With so many limiting factors to take into consideration – such as vessel size, cargo demand, port limitations, tides, draft limitations, berth window constraints, MT container supply, route constraints, operational constraints, and commercial constraints – liner companies also need to execute with the right-sized vessel on a service with the right port calls, vessel utilization, minimized fuel, charter, port costs and empty repositioning plan which is global and not local in nature. Additionally, the right cargo composition (TEUs, weights, and contribution) and right time decision-making (freight rates are a function of time and season and now even the influence of a virus) are critical to this optimization.
It is easy to understand why, as a manual process, fleet and service planning is excessively time-consuming, complex, inflexible – and costly.
Accelerating Maximum Contribution through hybridised solution such as Optimization and Artificial Intelligence
Maximum contribution – or profitability – is the reason why liner companies seek to attain and maintain a cost-effective, stable, reliable liner schedule network, and why they are turning to optimization engines and artificial intelligence (AI) for solutions. Coupled with operational efficiencies, a reliable, AI-automated liner schedule is the best way to achieve these objectives and overcome these manifold challenges.
Solverminds, a leading global technology company that is well known in the liner and maritime industry for their enterprise resource management solutions (ERP), as well as consulting and data analytics, has introduced the innovative OptiFleet solution. This much-needed link between business and technology is a powerful, easy-to-use tool. It optimizes fleets and services by using the Optimization engine, Time Series forecasts, and its AI platform, simply and efficiently.
“The expansion from ERP to AI-powered solutions for the liner and maritime sector was organic and natural for the Solverminds team,” says Capt. Minocha. “Our in-depth domain expertise and advanced technology platforms mean that – not only do we know first-hand what challenges the planning team face from an operational and commercial perspective – but we have the means and expertise to solve it.”
OptiFleet Helps Make Decision-Making Quick, Easy, and Profitable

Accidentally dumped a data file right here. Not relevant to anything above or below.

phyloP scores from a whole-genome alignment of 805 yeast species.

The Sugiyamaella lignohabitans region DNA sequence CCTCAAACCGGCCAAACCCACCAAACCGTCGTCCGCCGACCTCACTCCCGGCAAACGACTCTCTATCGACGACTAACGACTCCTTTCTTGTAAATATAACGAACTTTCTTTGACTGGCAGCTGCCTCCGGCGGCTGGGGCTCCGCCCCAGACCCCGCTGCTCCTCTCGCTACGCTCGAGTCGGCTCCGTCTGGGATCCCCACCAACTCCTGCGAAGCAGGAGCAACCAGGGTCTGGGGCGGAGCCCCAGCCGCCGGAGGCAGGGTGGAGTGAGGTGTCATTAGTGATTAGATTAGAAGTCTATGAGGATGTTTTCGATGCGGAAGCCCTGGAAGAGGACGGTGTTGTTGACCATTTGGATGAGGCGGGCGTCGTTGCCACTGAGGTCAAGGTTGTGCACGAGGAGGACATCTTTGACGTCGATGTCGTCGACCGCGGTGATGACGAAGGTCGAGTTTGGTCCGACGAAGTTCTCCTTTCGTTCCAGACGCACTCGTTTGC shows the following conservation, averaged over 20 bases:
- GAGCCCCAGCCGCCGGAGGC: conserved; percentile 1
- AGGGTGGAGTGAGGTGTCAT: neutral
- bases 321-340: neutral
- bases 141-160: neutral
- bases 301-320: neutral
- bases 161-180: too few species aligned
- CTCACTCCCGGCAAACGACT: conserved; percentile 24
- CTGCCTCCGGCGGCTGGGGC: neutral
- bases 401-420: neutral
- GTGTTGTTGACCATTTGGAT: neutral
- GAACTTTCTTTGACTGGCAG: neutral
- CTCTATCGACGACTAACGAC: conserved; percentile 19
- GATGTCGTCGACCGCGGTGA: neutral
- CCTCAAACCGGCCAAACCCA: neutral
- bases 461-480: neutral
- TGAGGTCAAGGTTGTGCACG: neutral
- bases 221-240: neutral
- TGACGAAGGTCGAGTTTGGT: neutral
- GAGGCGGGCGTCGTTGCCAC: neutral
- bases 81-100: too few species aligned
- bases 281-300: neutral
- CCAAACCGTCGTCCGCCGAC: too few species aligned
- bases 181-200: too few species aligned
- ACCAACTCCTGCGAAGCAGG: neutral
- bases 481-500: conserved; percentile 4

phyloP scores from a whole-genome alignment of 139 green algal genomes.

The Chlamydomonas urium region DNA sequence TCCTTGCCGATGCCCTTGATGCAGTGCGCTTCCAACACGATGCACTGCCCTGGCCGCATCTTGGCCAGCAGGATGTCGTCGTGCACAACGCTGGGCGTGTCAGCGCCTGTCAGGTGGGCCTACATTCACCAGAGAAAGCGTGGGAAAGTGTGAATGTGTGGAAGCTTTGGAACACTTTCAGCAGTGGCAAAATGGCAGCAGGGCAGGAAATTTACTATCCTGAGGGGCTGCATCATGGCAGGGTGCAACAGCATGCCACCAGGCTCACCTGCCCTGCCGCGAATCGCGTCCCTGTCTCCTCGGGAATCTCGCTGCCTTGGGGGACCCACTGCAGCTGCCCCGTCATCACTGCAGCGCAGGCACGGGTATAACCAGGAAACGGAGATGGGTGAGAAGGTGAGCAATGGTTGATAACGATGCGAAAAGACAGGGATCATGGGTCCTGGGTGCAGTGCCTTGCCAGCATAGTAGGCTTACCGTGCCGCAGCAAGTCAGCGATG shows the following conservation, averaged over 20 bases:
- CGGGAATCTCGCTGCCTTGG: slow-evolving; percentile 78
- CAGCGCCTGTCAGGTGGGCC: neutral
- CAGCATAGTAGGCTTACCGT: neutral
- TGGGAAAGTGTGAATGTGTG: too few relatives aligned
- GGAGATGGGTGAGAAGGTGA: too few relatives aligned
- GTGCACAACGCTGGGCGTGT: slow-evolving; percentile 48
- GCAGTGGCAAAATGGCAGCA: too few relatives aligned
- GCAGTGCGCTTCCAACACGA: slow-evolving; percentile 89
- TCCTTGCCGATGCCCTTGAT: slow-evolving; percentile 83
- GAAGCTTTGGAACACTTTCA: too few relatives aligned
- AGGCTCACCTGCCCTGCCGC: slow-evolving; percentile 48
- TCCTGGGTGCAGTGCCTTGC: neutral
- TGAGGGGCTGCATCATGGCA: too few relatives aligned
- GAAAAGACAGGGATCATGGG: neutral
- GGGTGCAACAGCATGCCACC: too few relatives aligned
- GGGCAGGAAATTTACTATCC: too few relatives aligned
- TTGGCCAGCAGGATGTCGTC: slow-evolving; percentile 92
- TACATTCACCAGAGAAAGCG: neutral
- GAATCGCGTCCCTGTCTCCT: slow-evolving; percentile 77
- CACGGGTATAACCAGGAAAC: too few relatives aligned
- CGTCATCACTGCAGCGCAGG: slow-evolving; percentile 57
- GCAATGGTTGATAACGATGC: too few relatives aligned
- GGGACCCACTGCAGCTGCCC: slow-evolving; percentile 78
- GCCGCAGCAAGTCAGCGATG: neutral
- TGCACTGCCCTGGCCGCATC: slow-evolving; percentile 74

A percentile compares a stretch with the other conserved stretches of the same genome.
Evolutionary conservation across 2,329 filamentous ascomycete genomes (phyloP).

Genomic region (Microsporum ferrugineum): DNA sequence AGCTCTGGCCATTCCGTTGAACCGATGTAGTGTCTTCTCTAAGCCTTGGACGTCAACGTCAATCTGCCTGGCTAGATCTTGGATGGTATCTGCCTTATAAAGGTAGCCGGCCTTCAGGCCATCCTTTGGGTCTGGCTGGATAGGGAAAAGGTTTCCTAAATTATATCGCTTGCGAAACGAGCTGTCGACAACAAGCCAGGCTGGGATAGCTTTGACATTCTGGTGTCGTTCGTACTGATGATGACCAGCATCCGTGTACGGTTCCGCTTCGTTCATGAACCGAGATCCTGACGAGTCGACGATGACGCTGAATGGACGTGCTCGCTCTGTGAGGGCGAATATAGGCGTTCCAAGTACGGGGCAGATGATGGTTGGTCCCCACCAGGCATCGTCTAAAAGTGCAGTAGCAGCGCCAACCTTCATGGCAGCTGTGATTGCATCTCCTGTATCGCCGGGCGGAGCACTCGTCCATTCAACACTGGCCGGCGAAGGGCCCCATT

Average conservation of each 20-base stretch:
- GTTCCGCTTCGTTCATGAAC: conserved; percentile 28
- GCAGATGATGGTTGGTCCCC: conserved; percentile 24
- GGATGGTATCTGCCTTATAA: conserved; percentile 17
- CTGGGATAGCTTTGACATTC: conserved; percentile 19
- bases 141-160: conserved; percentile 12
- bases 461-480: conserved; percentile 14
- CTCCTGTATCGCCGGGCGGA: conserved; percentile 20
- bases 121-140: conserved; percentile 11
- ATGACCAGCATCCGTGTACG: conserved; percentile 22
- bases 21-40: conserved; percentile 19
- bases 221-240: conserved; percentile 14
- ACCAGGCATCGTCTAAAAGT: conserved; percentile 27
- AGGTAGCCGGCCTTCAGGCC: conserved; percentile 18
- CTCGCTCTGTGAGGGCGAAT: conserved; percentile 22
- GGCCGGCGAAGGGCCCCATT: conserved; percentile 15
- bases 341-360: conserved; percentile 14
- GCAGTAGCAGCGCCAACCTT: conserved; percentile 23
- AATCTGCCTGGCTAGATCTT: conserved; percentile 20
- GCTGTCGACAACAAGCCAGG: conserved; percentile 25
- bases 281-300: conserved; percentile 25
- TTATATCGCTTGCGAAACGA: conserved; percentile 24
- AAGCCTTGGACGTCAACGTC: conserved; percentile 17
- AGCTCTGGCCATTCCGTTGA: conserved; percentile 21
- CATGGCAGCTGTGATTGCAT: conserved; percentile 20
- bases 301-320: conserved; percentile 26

OptiFleet takes care of the planning, analyzing, and optimization of the schedule, allowing the trade and operations teams to quickly and accurately make decisions that maximize profit, minimize costs and eliminate expensive delays.
As OptiFleet takes care of the manual drudge work of fleet and service scheduling, it frees up the liner teams to focus on more profitable tasks.
OptiFleet Does the Heavy-Lifting for You
OptiFleet is smart and fast. So you don’t have to wait for, or worry about, your schedule.
Firstly, it automatically takes every service detail into consideration, such as port rotation, distance between each port leg, vessel speed on each leg, terminal productivity, port stay, total sea time, maneuvering time, and service frequency.
It also factors in each of the various vessels’ details, such as fuel consumption at speed, charter hire costs, port costs, canal costs, insurance and maintenance, vessel max and eco speed, and bunker cost – as well as all various port capacity, port constraints, and cargo routing criteria to quickly identify optimal port pair allocation by container type, weight, and freight contribution. More than that, OptiFleet can connect to client application data using API services for seamless integration. All of this, before you’ve even pressed ‘go’!
The real magic happens once you’ve asked for an optimized fleet and service schedule. OptiFleet quickly and quietly takes port-based constraints and vessel-based constraints and costs into account, as well as the empty equipment availability.
It then identifies the port pairs, quantity of TEUs and weights allocated for each port pair, contribution for each port pair, list of time-chartered vessels within the asset pool, spot chartered vessels (if required), services, preferred customer and commodity with equipment type, quantity of empties and repositioning between surplus to deficit locations, and further maximizes vessel utilization – and ultimately profitability.
It then displays these results graphically so that it is easy for decision-makers to understand the financial profitability, commercial plan, operational plan, and empty plan outputs. You can then request OptiFleet to issue a fleet and service schedule that maximizes profitability by vessel or by service.
All before you’ve finished your morning coffee.
But don’t stop there. Once OptiFleet also builds demand forecasts using Time series models for each port pair equipment, optimizes routes for better fuel efficiency, monitors capacity by vessel size or engine capacity, forecasts market supply and demand data inputs — all with a few simple clicks — and never misses the ultimate goal: to maximize profitability.
Of all the tech companies to produce this solution, it is no surprise that Solverminds rose to the occasion. Their expertise in solving real-world challenges through Optimizer engine and AI-powered technology means they are capable, experienced and equipped to add value.
It looks like its blue skies and full ships from here, forward!